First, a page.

Trump sycophant and Fox Business host Lou Dobbs tweeted: “#ExposeTheMole- FBI & DOJ planted an spy in @realDonaldTrump’s 2016 campaign & didn’t tell congressional investigators.”
During an appearance on Hannity’s radio show, Fox’s Sara Carter claimed, “It appears [the FBI] had somebody that was reporting back on information inside the Trump campaign, which would mean that they had a mole connected to people in the Trump campaign or within the Trump campaign.” Carter repeated the report on Hannity’s prime-time Fox News show, claiming, “Yes, I believe [the FBI] did have an informant, somebody that was reporting back to them.”
The Daily Caller pushed the narrative in an article about Rep. Ron DeSantis’ (R-FL) appearance on Fox News: “Ron DeSantis Says He May Know Who Was Spying On The Trump Campaign: ‘There Needs To Be Follow Up’.”
Pro-Trump site The Gateway Pundit ran multiple articles by founder Jim Hoft that pushed the claim, including one in which Hoft claimed to know the “probable” identity of the “spy,” and another that argued there were multiple “deep state” sources.
Far-right fringe blog Zero Hedge posted Strassel’s op-ed with the headline, “WSJ: The FBI Hid A Mole In The Trump Campaign,” even though Strassel never claimed the “mole” was actually inside the campaign.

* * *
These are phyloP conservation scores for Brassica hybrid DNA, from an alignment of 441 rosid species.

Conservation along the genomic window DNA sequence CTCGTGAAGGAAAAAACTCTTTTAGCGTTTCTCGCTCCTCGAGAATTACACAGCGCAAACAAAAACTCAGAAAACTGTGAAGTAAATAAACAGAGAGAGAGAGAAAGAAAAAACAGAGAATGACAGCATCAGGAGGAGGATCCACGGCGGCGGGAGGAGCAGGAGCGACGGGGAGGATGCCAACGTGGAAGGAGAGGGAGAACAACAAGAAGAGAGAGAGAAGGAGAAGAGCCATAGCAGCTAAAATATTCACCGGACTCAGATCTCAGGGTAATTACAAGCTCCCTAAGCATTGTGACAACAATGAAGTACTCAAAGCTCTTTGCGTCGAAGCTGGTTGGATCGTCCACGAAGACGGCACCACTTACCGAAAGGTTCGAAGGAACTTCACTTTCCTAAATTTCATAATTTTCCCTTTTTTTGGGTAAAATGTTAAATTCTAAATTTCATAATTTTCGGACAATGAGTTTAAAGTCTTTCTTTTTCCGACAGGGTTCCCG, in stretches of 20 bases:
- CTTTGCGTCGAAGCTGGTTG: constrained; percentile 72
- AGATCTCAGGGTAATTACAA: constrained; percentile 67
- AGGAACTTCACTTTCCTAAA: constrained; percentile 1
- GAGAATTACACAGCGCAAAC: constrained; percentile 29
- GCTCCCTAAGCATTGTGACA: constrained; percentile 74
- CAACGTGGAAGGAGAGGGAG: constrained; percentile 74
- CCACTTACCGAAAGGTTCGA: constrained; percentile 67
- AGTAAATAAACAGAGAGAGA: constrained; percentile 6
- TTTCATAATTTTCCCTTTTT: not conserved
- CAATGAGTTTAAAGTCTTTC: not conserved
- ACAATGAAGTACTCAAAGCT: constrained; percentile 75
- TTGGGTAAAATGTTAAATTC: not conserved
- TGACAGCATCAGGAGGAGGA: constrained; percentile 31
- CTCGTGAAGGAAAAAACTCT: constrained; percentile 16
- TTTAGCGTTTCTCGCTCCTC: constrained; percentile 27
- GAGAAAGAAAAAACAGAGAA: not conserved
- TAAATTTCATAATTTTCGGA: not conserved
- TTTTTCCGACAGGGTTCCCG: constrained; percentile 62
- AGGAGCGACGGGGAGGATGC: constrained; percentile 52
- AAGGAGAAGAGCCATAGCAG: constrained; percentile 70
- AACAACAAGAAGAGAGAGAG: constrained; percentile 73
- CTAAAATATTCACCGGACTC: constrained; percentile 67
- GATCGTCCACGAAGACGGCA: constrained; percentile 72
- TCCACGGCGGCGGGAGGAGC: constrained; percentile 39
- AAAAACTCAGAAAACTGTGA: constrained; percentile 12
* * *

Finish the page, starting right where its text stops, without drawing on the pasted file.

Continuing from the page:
Ever since President Donald Trump’s disastrous interview with NBC’s Lester Holt on May 11 2017 -- in which he may have admitted to obstructing justice -- Trump has given in-person TV interviews to only friendly journalists who mostly avoid asking tough questions.
Over the past year, Trump has appeared on television for in-person interviews 14 times and only with fawning reporters. He has given 11 interviews to Fox News and Fox Business, one to Christian Broadcasting Network’s Pat Robertson, one to Trinity Broadcasting Network’s Mike Huckabee, one to CNBC’s Joe Kernen, and one to ITV’s Piers Morgan. Oftentimes, rather than posing hard-hitting questions, the journalists use their time with the president to compliment his performance, criticize the media, and hype his achievements:
In total, Trump has given 23 interviews to print, TV, and radio outlets since May 11, 2017 -- 17 of which were with reliably sympathetic hosts:
May 13, 2017: Fox News’ Jeanine Pirro
June 23, 2017: Fox News’ Ainsley Earhardt
June 25, 2017: Fox News’ Pete Hegseth
July 12, 2017: Reuters’ Steve Holland
July 13, 2017: Christian Broadcasting Networks’ Pat Robertson
July 19, 2017: The New York Times’ Peter Baker, Michael Schmidt, and Maggie Haberman
July 25, 2017: The Wall Street Journal’s Gerard Baker, Peter Nicholas, and Michael Bender
September 28, 2017: Fox News’ Pete Hegseth
October 3, 2017: Fox News’ Geraldo Rivera
October 7, 2017: Trinity Broadcasting Network’s Mike Huckabee
October 11, 2017: Fox News’ Sean Hannity
October 17, 2017: SiriusXM’s David Webb
October 17, 2017: Fox News Radio’s Brian Kilmeade
October 22, 2017: Fox Business Network’s Maria Bartiromo
October 25, 2017: Fox Business Network’s Lou Dobbs
November 2, 2017: Fox News’ Laura Ingraham
December 28, 2017: The New York Times’ Michael Schmidt
January 11, 2018: The Wall Street Journal’s Rebecca Ballhaus, Michael Bender, Peter Nicholas and Louise Radnofsky
January 17, 2018: Reuters’ Steve Holland, Roberta Rampton, and Jeff Mason
January 26, 2018: CNBC’s Joe Kernen
January 28, 2018: ITV’s Piers Morgan
February 24, 2018: Fox News’ Jeanine Pirro
April 26, 2018: Fox News’ Ainsley Earhardt, Brian Kilmeade, and Steve Doocy